2. Seek the Truth.  Before you dismiss their complaint or issue, ask God if there is any shred of truth to what they are saying. Not every mouthpiece for God is pure (myself included). There can be mixed motives. So I want to humbly be open to what I might learn from what the person has to say, even if it seems extreme at first. Can you strip the message from the messenger and find any truth?

3. Engage.  If your assessment is that they are toxic (and not just having a bad day) move to contain their toxin. I like the adage from Bill Hybel’s: If something feels funky, engage. We tend to walk away from toxic people hoping they’ll just go away.. Most likely they won’t. Their agenda is bigger than you imagine.. So move toward the person ti contain the toxin. .

If something feels funky, engage. Bill Hybels

4. Take it offline. Toxic people are looking for an audience. They will typically find an audience in a class, business meeting, through social media, or in the church lobby. Some people incessantly ask questions or offer comments that bog down classes or meetings. Other people camp out in the lobby and pick people off one at a time with their agenda. Tell them that you are happy to discuss their issue where you can give them your full attention. If they launch into a diatribe, interrupt them. It’s not rude. THEY are rude. People are looking to YOU to DO SOMETHING. They will appreciate you taking leadership. By taking it offline you deny them their audience.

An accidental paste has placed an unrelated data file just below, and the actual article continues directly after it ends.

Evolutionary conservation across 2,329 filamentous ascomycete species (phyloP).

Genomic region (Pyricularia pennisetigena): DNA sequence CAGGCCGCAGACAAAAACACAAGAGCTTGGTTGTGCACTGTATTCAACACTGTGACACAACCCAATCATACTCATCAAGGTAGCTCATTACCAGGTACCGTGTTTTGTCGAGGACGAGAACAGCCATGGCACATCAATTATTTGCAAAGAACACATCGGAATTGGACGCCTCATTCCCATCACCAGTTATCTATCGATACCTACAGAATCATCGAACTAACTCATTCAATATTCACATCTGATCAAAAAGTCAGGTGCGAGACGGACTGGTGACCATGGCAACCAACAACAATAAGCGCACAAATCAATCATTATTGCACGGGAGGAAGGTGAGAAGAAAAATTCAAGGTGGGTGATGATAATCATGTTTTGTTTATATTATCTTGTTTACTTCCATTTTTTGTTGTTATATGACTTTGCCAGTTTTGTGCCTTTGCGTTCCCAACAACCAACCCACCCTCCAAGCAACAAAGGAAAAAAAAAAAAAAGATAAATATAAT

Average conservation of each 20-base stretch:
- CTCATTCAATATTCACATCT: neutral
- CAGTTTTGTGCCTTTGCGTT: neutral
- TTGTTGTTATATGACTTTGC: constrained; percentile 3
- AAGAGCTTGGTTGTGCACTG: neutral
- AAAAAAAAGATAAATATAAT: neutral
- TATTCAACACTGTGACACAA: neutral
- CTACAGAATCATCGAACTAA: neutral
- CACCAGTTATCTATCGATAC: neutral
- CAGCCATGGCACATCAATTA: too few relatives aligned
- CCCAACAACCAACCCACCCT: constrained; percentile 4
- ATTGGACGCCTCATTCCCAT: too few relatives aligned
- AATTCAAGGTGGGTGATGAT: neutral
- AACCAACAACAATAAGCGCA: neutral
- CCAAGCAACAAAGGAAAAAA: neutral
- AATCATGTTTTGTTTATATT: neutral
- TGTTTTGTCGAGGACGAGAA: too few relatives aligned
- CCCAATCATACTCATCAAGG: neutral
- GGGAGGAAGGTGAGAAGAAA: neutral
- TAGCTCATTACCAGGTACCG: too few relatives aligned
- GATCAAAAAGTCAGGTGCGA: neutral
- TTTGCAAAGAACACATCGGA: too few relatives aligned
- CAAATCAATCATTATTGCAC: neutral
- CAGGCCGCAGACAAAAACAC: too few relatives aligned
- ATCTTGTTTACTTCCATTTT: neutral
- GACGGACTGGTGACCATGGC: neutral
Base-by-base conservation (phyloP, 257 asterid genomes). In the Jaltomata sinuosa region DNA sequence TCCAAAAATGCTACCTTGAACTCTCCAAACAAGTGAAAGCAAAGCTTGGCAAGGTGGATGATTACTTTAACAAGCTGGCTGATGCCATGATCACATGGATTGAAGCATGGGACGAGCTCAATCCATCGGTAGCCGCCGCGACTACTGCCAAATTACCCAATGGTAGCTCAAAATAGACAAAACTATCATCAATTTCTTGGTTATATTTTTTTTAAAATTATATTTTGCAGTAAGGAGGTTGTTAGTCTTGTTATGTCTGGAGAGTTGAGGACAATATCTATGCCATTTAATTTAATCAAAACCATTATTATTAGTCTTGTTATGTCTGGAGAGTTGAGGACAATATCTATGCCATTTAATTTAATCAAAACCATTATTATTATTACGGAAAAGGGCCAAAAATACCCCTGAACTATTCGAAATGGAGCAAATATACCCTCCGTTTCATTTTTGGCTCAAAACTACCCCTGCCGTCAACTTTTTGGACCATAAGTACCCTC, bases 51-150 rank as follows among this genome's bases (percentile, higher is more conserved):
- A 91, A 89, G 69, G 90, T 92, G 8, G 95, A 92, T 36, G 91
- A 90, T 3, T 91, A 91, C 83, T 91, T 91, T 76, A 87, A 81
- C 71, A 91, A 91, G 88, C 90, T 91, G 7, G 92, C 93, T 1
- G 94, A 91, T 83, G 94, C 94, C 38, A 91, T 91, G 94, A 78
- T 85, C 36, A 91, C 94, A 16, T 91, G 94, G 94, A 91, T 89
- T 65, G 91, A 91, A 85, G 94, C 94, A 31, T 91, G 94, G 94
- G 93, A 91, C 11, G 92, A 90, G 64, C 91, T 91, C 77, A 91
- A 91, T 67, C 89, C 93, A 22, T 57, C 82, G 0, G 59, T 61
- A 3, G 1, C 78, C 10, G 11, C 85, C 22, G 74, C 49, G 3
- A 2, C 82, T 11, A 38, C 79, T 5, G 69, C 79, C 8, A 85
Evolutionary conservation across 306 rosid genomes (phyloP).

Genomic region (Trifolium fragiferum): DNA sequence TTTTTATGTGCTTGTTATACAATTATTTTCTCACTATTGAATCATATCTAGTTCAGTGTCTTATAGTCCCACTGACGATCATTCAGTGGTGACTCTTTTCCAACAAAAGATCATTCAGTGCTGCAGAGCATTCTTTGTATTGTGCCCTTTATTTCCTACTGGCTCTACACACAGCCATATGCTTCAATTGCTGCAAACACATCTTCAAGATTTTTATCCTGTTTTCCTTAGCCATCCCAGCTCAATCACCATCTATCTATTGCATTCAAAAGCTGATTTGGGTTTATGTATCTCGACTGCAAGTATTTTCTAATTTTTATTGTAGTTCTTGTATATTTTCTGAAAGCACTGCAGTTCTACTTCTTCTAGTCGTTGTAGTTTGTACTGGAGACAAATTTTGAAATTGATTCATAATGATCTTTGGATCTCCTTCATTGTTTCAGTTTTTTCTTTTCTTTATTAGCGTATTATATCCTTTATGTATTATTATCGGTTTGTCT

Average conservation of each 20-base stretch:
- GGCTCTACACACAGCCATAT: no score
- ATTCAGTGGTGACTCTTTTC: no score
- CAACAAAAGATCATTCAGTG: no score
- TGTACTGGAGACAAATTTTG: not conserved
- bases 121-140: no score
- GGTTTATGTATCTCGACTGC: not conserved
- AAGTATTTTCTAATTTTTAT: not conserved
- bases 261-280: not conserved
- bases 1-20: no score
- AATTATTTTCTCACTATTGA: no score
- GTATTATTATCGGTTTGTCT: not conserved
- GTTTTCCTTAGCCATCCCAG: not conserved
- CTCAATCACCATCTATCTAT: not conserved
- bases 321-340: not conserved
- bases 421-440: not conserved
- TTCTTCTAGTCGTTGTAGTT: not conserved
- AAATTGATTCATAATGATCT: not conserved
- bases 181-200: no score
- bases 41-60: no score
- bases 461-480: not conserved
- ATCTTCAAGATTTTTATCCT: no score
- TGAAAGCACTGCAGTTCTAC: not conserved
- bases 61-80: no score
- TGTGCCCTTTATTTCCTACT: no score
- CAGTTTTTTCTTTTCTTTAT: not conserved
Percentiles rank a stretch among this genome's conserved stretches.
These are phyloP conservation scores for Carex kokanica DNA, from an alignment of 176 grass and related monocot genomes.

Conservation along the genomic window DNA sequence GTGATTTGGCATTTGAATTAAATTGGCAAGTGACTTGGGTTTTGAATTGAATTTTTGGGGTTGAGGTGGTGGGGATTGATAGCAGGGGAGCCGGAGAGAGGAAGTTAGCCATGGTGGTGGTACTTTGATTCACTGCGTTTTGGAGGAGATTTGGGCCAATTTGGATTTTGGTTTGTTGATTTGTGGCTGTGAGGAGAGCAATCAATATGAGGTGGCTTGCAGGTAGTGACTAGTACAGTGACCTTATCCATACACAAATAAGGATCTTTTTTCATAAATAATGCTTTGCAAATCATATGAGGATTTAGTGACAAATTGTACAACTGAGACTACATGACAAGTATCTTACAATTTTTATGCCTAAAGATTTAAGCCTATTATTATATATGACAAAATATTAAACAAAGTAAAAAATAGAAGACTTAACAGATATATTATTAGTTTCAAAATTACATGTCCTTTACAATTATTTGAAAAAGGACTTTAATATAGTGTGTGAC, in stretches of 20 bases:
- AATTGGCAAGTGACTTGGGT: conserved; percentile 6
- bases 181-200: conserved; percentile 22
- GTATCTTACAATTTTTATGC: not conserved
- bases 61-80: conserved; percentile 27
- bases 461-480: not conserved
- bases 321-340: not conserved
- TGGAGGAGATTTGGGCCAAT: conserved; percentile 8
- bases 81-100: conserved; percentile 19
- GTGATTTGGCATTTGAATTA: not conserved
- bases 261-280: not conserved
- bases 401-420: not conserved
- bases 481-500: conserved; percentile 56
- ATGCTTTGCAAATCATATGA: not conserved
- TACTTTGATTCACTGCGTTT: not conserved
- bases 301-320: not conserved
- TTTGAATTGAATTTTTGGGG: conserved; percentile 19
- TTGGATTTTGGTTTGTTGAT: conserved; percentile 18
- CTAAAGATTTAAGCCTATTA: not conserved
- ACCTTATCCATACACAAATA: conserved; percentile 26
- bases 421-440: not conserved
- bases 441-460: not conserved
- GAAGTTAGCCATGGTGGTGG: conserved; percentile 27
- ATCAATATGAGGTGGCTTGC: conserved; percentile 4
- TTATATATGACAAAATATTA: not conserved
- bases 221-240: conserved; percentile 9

Other people lob grenades through emails, Facebook, and blogs. If these are impacting your church, you need to talk to them about stopping. Just because it’s online, doesn’t give them free access. It might not make them cease and desist but you need to speak to it and possibly alert others in your church that what is being spoken is unhelpful. This gets dicey, so discretion and wise counsel is needed.